Sep 5, 2015 11:21 AM
New England port lore: Whaling, pizza and a perfect storm
The Associated Press
PROVIDENCE, R.I. — New England's ports are reinventing themselves to compete with one another and from larger ones, but they were once legendary. From one of the world's great whaling ports to the Navy's first submarine base and the city featured in "The Perfect Storm," here is a look at their lore:
WHALING IN NEW BEDFORD
One of the world's great whaling ports of the 19th century, New Bedford, Massachusetts, became wealthy as its whaling fleet grew. The New Bedford fleet reached its peak in 1857, with 329 vessels employing more than 10,000 men, according to the New Bedford Whaling Museum. The inspirational story of whalers attaining the American dream shaped the city and surrounding region, said James Russell, the museum's president.
After petroleum was discovered in Pennsylvania in 1859, sperm whale oil was no longer in great demand for lighting. Confederate cruisers destroyed Yankee whalers during the Civil War. Many remaining whaling merchants moved to San Francisco to get to the western Arctic faster, since they could send their products east using the new transcontinental railroad.
Groton, Connecticut, is known as the "Submarine Capital of the World."
In 1916, a naval yard and storage depot along the Thames River became the Navy's first submarine base. It grew exponentially during World Wars I and II. The base was home to the world's first nuclear-powered submarine, the USS Nautilus, which was launched in 1954. It's now proudly displayed at the Submarine Force Museum next to the installation.
Almost every submariner is stationed at the base for training at least once, and the nation's newest fast-attack submarines can regularly be seen gliding along the Thames. They're built just 4 miles down the road at General Dynamics Electric Boat.
THE PERFECT STORM
Gloucester, Massachusetts, was one of the earliest fishing ports in the country, if not the first, according to the Cape Ann Museum. A group of Englishmen, attracted by the deep waters and abundance of codfish, landed there in 1623 to fish and establish a settlement.
The city remained a fishing center as immigrants from Nova Scotia, Portugal and Sicily came to fish, but the industry declined through most of the 20th century because of overfishing and new regulations, the museum said.
In 1991, what became known as "The Perfect Storm" formed hundreds of miles east of Nova Scotia. Six crew members of the Andrea Gail, a sword-fishing boat from Gloucester, were lost at sea. Their story became the basis of a book that was turned into a blockbuster movie — and a part of the American lexicon.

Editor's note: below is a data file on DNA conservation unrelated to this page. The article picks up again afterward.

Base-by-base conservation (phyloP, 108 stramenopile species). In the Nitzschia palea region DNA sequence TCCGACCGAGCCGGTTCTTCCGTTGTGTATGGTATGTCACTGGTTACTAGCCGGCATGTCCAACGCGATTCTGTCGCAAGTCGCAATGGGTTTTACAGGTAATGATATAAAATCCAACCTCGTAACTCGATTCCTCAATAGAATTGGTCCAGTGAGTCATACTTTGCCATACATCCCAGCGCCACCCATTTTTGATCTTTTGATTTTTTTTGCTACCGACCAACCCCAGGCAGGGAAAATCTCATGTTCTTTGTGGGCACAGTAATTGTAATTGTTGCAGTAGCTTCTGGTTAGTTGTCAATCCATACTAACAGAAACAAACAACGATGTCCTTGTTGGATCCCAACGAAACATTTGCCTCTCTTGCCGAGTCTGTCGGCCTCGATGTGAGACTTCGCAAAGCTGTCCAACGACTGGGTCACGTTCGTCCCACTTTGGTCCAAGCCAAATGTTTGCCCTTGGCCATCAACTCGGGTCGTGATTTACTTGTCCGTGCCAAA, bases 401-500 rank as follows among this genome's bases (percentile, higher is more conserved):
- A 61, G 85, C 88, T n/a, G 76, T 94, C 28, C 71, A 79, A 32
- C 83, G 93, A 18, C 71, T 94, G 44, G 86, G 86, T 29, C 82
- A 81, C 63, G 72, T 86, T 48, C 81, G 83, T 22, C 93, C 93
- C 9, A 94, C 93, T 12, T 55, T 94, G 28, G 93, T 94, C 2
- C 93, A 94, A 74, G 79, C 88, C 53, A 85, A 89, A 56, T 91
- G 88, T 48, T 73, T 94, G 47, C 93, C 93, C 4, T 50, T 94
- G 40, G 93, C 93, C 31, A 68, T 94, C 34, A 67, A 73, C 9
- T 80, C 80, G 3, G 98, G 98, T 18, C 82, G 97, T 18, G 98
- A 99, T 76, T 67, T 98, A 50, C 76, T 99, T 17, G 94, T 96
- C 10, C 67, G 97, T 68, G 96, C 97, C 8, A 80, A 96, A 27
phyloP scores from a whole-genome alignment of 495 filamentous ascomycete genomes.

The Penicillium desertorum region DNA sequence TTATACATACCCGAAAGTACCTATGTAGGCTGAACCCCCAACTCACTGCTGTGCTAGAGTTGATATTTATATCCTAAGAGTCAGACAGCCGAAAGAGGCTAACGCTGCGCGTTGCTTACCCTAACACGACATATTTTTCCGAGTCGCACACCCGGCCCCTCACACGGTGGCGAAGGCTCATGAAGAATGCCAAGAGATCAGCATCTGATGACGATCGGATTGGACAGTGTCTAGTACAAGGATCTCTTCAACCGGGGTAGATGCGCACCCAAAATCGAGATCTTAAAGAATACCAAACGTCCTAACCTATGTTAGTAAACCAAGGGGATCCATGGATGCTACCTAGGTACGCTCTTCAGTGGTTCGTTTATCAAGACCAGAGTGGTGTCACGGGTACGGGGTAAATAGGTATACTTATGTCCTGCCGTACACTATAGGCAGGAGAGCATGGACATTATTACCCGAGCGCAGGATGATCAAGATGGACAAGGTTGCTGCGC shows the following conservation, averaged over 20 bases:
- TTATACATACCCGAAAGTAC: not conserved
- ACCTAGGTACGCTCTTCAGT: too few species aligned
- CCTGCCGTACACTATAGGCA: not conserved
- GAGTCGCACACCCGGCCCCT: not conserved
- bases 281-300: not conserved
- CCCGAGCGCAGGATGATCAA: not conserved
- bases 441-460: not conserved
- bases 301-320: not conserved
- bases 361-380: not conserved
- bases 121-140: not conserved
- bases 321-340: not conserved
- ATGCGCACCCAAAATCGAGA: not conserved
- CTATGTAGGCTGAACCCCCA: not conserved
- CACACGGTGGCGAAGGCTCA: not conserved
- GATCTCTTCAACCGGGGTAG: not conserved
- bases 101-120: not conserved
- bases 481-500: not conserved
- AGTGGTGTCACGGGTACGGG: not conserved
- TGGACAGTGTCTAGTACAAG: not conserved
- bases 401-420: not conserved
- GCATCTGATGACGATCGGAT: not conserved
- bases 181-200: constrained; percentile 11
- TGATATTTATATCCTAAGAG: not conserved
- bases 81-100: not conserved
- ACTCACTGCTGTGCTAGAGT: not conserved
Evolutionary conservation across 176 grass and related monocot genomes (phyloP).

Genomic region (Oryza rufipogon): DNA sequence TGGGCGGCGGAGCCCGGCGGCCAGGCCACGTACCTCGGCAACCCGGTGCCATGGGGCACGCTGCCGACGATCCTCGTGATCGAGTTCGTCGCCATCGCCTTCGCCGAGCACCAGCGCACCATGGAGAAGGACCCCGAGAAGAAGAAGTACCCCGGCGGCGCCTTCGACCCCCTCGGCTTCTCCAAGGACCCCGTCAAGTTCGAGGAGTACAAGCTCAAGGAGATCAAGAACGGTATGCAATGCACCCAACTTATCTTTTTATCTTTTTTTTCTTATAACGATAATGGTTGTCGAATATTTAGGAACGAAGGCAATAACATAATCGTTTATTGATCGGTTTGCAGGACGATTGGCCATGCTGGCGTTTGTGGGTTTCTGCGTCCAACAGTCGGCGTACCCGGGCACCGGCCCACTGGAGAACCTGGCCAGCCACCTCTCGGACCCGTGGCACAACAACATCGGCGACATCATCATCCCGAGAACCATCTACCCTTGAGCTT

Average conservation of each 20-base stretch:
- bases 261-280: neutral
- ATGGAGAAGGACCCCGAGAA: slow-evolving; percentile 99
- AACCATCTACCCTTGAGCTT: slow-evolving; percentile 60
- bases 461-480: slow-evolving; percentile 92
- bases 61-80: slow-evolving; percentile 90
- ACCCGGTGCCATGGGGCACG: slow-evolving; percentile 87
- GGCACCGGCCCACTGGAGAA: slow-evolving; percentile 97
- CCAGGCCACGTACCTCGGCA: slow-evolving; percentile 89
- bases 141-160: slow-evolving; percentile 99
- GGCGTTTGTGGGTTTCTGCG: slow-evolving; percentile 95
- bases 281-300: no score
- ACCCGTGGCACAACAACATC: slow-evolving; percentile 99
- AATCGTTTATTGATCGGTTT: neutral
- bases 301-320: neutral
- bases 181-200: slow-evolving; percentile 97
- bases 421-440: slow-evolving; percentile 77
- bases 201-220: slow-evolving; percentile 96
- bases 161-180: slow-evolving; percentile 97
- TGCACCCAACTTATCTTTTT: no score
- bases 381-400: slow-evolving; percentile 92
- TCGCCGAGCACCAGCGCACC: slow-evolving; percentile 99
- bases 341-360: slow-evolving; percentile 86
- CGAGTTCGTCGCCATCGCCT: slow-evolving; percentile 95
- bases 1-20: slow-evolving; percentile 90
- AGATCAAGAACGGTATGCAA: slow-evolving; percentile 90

One of Colonial America's leading seaports, Newport became part of the infamous triangular trade.
Rum from Massachusetts and Rhode Island was shipped to Africa to be traded for slaves, who were taken to the West Indies to be traded for sugar and molasses. Some slaves were taken back to New England, along with the sugar and molasses to make rum.
Many Newport families owned slaves, and the city's harbor teemed with trading ships, according to the Newport Historical Society.
The picturesque city later reinvented itself as a summer resort, attracting artists, writers and scientists, the historical society said. During the Gilded Age, elite families like the Vanderbilts built the mansions for which the city is now known, along with musical festivals and sailing.
Enslaved Africans aboard a Spanish ship, the Amistad, revolted in 1839, seizing it and sailing up the East Coast. The U.S. Navy captured the ship and forced it to dock in New London, Connecticut.
The slaves were jailed in New Haven, Connecticut, and began a long legal fight to win their freedom. Former President John Quincy Adams defended them, arguing before the U.S. Supreme Court that they were free people who acted in self-defense.
He won the case, and they were freed.
Steven Spielberg depicted the famous rebellion in a 1997 movie, "Amistad." A replica of the ship now serves as a symbol of America's early anti-slavery movement.
The ship is spending this summer docked in New London, Connecticut.
A PORT FOR HOLLYWOOD
The port of Mystic is known for a pizza parlor that helped launch Julia Roberts' career.
After a few low-budget films, Roberts auditioned for "Mystic Pizza" and landed the role of a teenage waitress in Mystic, Connecticut. Screenwriter Amy Jones was inspired to write the story about life in a New England port community and the romantic misadventures of three waitresses while she was vacationing in the area.
Released in 1988, the movie became a cult classic. Roberts told The Associated Press in 1990, "None of us on that movie had really done very much. It was a chance to show somebody something."
"Mystic Pizza" helped transform Mystic into a tourist destination. Roberts immediately went on to star in "Steel Magnolias," then the smash success "Pretty Woman." The rest is history.
PORTS OF MAINE
Maine has a rich maritime history.
Dockworkers, or longshoremen, have labored on the waterfront in Portland for more than 150 years. In Bath, shipbuilding has been a way of life since 1762, when the sailing ship Earl of Bute was launched, and the General Dynamics Bath Iron Works shipyard is located there now, according to the company.
Navy ships have been overhauled in Kittery, Maine, just across the Piscataqua River from Portsmouth, New Hampshire, since 1800, when the Portsmouth Naval Shipyard was established as a public shipyard.